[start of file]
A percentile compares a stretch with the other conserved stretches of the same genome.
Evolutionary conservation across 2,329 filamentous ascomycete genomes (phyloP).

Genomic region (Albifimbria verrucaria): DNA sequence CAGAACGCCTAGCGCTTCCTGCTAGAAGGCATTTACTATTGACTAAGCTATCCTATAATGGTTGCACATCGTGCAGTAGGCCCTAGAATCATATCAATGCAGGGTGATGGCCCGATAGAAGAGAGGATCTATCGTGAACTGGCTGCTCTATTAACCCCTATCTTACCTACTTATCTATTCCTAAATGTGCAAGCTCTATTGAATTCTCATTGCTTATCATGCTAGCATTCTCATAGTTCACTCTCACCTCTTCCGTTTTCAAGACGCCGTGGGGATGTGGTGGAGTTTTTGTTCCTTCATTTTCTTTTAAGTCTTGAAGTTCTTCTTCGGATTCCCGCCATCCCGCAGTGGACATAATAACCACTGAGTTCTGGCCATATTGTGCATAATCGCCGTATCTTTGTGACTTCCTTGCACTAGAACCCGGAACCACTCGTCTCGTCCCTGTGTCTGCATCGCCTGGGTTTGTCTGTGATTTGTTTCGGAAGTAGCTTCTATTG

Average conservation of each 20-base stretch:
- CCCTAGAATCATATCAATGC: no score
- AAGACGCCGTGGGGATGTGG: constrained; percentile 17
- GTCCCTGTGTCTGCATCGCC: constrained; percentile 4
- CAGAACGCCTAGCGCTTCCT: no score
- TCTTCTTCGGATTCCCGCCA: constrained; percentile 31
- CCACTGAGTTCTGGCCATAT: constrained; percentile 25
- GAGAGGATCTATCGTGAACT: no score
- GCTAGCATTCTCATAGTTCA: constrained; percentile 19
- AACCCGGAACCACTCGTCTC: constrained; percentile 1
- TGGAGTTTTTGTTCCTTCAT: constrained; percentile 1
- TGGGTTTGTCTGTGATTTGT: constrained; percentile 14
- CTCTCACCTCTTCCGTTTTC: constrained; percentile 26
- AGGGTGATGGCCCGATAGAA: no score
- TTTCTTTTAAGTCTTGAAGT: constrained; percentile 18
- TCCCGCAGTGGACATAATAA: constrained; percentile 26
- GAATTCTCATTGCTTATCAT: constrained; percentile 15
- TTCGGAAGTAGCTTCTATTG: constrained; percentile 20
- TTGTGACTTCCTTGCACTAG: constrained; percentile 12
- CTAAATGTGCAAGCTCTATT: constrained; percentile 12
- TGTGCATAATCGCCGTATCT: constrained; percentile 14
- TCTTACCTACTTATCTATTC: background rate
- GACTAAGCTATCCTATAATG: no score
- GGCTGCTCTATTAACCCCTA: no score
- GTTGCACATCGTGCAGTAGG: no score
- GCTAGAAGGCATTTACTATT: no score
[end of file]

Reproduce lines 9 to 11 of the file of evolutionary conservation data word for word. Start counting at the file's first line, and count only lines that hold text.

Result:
- TCTTCTTCGGATTCCCGCCA: constrained; percentile 31
- CCACTGAGTTCTGGCCATAT: constrained; percentile 25
- GAGAGGATCTATCGTGAACT: no score